THE WEDNESDAY-night blackout and it aftermath stripped away more than one facade. It revealed the awesome dependence of major cities on electricity and, therefore, on the energy that is needed to provide it. It demonstrated that back-up systems, protective devices and reliability studies are relative things. And it laid bare the real heart of New York City, uncovering the bad and the good that lie behind its once-slick but now-tarnished image.

There will be, no doubt, a great hunt for the villian other than those bolts of lightning. Maybe one will be found - in inadequate planning, insufficient installation of equipment, human error or a combination of these - at the power company, which is where New Yorkers, not wholly without reason, traditionally look first.Whatever the investigating teams conclude, nothing will alter the love-hate relationship that has long existed between Consolidated Edison and the citizens of New York. The city can't live without it and, if you listen to its residents, hates to live with it. Mayor Beame's immediate leap to the conclusion that Con Edison had been grossly negligent reflects that view, even though his comments ought to be taken in the context of the political campaign in which he is engaged.

There is some evidence, of course, that Con Ed is not one of the better power companies in the nation. And there may be more evidence once the investigations are concluded. But there is also some evidence that New York City is not one of the better places in which to attempt to deliver electricity. An unusually high percentage of the city's power has to be bought from other companies and transported substantial distances because environmental objections have made it impossible for Con Edison to build more generators close to its customers. That trade-off - long range transmission of electricity with the increased potential of blackouts, in exchange for less close-in pollution - is among the issues that need to be reexamined.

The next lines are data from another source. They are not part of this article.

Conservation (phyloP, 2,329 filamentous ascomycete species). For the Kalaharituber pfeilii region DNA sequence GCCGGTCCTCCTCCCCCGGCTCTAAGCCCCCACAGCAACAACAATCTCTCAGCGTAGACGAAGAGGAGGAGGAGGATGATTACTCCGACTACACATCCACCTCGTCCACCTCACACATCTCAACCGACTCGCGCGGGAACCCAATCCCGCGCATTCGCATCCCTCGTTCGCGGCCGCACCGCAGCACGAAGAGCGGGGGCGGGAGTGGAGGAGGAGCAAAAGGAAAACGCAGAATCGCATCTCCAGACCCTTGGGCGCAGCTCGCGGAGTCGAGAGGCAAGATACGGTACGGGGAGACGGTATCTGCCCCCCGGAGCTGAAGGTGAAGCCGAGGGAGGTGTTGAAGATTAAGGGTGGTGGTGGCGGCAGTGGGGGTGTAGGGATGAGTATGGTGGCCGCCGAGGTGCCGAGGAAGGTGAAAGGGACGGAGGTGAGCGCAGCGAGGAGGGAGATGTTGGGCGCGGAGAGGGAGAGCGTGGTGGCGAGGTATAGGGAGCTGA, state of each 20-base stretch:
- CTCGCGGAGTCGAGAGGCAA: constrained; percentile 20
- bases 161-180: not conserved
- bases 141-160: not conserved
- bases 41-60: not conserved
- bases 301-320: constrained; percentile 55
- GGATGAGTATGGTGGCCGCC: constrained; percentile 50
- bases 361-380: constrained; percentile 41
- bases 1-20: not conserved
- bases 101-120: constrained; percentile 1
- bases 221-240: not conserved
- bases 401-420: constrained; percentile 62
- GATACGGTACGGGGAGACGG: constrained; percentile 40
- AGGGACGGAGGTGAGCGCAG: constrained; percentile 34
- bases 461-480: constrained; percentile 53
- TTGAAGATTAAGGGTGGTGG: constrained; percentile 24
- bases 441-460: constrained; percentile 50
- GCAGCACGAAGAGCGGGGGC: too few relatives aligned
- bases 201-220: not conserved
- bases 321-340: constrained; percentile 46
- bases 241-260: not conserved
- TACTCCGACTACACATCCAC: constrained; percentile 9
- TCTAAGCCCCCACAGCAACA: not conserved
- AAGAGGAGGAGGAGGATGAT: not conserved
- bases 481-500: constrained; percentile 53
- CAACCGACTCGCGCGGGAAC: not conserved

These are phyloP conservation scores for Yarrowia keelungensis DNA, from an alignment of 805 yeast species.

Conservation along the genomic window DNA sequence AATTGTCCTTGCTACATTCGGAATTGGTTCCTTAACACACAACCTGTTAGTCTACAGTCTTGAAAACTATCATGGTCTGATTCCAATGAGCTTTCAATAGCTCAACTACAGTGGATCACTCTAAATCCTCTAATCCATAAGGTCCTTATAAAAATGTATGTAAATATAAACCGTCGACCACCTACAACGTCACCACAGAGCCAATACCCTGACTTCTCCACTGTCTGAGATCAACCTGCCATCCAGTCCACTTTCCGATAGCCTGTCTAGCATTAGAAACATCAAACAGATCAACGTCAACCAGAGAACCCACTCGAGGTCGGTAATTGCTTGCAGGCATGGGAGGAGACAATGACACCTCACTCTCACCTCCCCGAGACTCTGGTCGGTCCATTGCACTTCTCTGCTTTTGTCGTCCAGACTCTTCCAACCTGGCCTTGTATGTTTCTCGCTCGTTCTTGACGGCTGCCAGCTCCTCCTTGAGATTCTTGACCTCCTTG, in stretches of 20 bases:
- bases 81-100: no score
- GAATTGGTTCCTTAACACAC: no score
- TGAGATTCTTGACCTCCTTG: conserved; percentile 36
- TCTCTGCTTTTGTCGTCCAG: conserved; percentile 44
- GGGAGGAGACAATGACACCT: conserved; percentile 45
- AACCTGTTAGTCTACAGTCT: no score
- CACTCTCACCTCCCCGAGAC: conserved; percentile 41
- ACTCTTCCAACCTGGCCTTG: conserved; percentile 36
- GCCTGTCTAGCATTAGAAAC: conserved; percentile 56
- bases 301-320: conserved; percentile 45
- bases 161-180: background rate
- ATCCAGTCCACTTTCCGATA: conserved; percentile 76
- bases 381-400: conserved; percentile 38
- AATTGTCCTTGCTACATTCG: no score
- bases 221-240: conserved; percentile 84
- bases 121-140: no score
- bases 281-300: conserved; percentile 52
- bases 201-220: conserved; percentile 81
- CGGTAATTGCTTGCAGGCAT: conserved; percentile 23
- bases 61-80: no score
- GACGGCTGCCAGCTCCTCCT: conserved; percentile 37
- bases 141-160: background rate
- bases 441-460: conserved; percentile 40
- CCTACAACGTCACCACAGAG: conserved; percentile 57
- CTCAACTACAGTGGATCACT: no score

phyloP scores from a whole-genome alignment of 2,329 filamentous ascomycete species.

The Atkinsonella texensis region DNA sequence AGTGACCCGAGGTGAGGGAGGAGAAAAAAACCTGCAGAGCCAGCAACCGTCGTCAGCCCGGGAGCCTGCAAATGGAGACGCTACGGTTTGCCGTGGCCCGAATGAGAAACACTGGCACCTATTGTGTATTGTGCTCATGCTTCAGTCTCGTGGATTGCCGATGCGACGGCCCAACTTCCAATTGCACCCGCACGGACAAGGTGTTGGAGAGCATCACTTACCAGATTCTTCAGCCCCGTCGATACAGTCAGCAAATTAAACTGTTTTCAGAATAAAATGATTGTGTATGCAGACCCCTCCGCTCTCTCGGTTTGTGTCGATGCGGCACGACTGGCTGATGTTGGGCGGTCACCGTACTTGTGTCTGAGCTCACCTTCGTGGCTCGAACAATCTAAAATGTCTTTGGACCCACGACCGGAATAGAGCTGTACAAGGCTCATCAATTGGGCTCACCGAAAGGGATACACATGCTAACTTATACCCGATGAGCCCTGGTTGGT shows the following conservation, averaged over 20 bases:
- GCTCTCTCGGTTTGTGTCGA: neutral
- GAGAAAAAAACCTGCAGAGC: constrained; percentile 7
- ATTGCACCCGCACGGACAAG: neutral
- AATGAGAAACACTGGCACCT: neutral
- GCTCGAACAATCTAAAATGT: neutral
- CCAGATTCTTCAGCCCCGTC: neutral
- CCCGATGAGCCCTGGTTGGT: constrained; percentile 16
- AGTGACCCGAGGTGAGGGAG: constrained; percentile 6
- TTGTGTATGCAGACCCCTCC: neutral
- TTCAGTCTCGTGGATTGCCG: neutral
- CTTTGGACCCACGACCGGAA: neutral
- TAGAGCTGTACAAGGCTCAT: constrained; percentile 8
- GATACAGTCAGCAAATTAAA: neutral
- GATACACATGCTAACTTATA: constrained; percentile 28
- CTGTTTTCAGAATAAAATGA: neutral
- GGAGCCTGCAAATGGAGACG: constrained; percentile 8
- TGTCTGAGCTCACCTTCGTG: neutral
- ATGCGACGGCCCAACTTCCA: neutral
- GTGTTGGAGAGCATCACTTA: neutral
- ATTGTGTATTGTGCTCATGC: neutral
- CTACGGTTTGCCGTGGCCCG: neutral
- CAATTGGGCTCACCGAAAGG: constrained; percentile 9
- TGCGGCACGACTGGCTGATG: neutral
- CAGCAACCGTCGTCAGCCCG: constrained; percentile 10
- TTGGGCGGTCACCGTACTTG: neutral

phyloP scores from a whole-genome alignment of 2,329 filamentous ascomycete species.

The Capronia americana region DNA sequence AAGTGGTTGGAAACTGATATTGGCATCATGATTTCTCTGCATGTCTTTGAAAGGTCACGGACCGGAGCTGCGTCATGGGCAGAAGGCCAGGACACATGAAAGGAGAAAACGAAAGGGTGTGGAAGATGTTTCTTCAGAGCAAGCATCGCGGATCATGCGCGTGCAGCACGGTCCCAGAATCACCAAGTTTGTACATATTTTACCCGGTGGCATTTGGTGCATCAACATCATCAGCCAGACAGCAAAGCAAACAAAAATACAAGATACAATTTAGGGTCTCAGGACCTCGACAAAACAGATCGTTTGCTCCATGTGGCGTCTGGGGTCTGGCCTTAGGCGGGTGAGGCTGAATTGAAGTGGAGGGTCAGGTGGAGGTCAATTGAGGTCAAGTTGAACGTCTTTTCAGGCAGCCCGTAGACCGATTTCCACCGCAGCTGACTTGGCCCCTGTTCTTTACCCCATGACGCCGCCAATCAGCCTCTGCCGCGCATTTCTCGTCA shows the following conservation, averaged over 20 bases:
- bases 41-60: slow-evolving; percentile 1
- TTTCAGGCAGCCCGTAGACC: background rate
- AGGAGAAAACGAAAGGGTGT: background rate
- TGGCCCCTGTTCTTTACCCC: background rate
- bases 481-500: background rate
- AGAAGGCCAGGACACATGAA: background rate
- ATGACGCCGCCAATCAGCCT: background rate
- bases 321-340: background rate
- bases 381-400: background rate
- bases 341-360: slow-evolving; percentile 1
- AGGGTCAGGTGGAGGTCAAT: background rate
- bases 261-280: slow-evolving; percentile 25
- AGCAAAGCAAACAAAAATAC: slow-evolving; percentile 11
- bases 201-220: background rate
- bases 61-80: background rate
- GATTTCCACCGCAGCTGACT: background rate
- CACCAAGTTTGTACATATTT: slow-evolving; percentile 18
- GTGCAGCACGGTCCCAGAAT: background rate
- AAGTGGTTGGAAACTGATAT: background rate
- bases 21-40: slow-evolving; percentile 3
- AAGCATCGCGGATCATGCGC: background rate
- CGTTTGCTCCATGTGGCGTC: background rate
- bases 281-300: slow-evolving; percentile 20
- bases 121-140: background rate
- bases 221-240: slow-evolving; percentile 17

We suspect that every other major city in the country - and the minor ones, for that matter - are vulnerable to similar blackouts, given the right combination of events. We wouldn't encourage anybody to place too much faith in assurances of the "it-can't-happen-here" type. Too many examples in which blackouts occurred or almost occurred earlier this year have already been documented. So we look forward to the reports of the investigating bodies for proposals not only how to avoid future blackouts in New York but for information on what preventive measures might be advisable for other parts of the country.

If we were in New York right now, however, we would be concerned as much with what happened after the blackout began as with what happened to bring it about. Those who live in affluent sections of the city took the darkness in stride, alternating between denouncing the power company and doing things to help themselves and others cope with adversity. But the looting and burning in the poorer sections of Harlem, the Bronx, Queens and Brooklyn are terrible indictments of the state of the city, its government and its people. There will be much analysis in the next few weeks about why that happened - the weather, unemployment, anger, frustration, just plain meanness - and we are not about to speculate. Suffice it to say now that, in a variety of important respects, the New York that New York revealed to the world Wednesday night is something less than a wonderful town.